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3359, Mississauga, City of Mississauga, Ontario, Canada

Formally Recognized: 1985/09/23

Of note is the magnificent two-and-a-half-storey structure constructed from local stone.; Paul Dubniak, 2008.
Facade and east elevation, Lislehurst, 2008
Lislehurst sits on a lot surrounded by spacious lawns and mature trees.; Paul Dubniak, 2008.
Landscape, Lislehurst, 2008
Of note are the gable roofs and multiple chimneys.; Paul Dubniak, 2008.
Facade, Lislehurst, 2008

Other Name(s)

Principal's Residence
3359 Mississauga Road

Links and documents

Construction Date(s)

Listed on the Canadian Register: 2009/12/31

Statement of Significance

Description of Historic Place

Lislehurst, located at 3359 Mississauga Road, is at the end of Principal's Road in the University of Toronto at Mississauga campus. The property consists of a two-and-a-half-storey stone house that was constructed in 1885.

The property was designated by the City of Mississauga in 1985 for its heritage value under Part IV of the Ontario Heritage Act (By-law 879-85).

Heritage Value

Lislehurst is located on the University of Toronto at Mississauga campus, at 3359 Mississauga Road.

Lislehurst is associated with the Schreiber family. It was originally part of a Crown Grant belonging to the brothers of Sir Isaac Brock and was given to the Schreiber family as a gift in trust in 1869. They built three houses: Lislehurst, Woodham and Iverholm. When the Schreiber family sold 50 acres to Reginald Watkins, a wealthy business man from Hamilton in 1928, the land included Lislehurst and Woodham. Under Watkins' eye, Lislehurst underwent extensive renovations and Woodham was demolished. Woodham's materials were reused in Lislehurst's renovation.

The library of Lislehurst is named the Schreiber Room in honour of the family who built the house and of Canadian artist Charlotte Mount Brock Schreiber (1824-1922). Charlotte was one of the founders of the Royal Canadian Academy of Arts and its first female member. Charlotte's painting, “The Croppy Boy” can be found at the National Gallery of Canada in Ottawa. Charlotte's importance to early Canadian art is also noted on an Ontario Heritage Trust plaque on the property.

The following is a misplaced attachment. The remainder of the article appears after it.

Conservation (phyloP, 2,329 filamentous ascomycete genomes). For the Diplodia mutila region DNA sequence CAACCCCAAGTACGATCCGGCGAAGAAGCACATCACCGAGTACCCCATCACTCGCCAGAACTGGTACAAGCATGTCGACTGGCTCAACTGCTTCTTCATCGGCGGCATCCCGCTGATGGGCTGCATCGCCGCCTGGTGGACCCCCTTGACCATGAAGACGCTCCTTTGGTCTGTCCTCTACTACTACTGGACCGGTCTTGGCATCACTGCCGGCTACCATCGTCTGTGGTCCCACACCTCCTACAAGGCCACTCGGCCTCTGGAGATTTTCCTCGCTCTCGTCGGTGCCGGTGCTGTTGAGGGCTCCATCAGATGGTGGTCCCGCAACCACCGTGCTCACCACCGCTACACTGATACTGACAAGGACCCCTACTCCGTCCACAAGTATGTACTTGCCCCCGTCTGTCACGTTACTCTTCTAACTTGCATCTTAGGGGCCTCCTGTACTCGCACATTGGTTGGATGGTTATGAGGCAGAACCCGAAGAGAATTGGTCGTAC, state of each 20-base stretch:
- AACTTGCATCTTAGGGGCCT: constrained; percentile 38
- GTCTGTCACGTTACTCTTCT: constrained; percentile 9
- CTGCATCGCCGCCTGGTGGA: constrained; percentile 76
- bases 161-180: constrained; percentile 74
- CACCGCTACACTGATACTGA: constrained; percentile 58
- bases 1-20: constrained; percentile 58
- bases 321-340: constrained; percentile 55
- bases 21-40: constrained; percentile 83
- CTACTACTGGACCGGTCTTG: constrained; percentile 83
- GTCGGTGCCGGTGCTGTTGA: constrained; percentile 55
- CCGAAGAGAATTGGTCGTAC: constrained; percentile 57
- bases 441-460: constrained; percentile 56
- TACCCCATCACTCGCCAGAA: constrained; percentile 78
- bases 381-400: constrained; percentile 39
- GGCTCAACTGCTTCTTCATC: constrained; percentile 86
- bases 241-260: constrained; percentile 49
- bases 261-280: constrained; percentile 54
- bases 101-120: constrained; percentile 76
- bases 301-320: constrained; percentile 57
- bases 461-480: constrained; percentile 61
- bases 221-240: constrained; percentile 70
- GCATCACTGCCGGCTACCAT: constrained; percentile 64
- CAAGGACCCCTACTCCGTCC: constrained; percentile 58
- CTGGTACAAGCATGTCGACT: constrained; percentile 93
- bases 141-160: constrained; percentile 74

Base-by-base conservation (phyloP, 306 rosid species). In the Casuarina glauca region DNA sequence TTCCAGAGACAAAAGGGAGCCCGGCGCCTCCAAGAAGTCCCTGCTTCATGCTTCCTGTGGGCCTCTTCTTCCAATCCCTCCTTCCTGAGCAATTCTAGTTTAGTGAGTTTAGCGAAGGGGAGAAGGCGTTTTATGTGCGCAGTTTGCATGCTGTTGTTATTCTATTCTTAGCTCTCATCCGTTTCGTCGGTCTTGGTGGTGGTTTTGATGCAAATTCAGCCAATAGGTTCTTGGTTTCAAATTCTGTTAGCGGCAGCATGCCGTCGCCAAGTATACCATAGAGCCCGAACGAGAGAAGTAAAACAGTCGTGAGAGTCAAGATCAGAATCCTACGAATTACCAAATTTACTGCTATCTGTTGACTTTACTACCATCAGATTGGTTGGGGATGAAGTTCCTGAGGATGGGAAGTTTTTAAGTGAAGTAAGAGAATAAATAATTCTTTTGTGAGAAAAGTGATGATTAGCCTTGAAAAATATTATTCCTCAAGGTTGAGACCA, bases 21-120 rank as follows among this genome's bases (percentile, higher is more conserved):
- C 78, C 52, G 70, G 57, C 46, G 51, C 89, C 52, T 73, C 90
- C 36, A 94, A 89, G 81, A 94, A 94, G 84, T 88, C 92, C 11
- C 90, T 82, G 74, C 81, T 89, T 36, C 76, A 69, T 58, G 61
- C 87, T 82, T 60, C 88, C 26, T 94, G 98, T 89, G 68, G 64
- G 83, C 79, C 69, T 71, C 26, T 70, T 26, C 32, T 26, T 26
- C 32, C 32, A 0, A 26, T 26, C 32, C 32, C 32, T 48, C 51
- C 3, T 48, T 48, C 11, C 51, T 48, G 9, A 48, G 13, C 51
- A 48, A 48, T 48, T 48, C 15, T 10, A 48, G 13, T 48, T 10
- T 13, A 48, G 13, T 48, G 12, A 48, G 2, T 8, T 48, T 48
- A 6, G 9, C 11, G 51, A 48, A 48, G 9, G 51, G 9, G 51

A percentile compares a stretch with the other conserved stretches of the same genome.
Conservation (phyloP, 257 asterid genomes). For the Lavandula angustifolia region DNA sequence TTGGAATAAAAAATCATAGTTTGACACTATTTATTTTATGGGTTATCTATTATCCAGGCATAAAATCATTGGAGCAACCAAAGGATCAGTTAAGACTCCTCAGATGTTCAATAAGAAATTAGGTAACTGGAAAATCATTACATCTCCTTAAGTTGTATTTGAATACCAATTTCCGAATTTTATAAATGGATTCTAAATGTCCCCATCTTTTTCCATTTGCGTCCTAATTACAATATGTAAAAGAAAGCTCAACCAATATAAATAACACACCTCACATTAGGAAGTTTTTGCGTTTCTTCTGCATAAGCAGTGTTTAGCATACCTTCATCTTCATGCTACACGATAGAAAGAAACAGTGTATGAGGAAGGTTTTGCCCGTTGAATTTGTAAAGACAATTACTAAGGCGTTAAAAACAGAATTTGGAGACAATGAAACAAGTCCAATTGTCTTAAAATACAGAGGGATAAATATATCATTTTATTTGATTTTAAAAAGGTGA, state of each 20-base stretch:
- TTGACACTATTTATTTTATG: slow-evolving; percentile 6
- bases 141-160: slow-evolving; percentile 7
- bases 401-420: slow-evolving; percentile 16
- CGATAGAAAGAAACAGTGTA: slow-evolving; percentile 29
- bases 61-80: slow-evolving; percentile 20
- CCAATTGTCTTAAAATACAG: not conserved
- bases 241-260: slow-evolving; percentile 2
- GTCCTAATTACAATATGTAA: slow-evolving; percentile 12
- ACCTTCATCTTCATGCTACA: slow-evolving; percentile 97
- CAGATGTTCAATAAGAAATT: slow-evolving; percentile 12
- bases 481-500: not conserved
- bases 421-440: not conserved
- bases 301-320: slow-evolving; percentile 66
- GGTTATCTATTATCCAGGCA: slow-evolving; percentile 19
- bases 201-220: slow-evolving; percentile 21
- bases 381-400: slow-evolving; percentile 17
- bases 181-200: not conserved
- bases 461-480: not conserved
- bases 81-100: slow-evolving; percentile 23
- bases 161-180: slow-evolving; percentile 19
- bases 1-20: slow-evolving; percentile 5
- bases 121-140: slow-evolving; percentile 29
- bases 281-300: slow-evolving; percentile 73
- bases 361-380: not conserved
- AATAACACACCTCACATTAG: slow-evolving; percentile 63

Lislehurst reflects the popular movement circa 1920 to renovate older buildings to resemble Tudor houses. Built circa 1885, Lislehurst currently looks nothing like the original house. The renovations of 1928 involved the removal of the gingerbread decoration and an application of an exposed timber and stucco finish. Watkins also added a west wing and reversed the front, oriented to the Credit River, to the back of the house making the original rear elevation the new front entry and facade.

Source: City of Mississauga By-Law 879-85.

Character-Defining Elements

Character defining elements that contribute to the heritage value of Lislehurst include its:
- prominent location on the University of Toronto Mississauga campus
- two-and-a-half-storey Credit Valley stone exterior
- gable roof
- exposed timber and stucco
- seven stone chimneys




Recognition Authority

Local Governments (ON)

Recognition Statute

Ontario Heritage Act

Recognition Type

Municipal Heritage Designation (Part IV)

Recognition Date


Historical Information

Significant Date(s)


Theme - Category and Type

Expressing Intellectual and Cultural Life
Architecture and Design

Function - Category and Type



Single Dwelling

Architect / Designer




Additional Information

Location of Supporting Documentation

City of Mississauga Planning and Heritage Community Services 900 - 201 City Centre Dr. Mississauga, Ontario L5B 2T4

Cross-Reference to Collection

Fed/Prov/Terr Identifier




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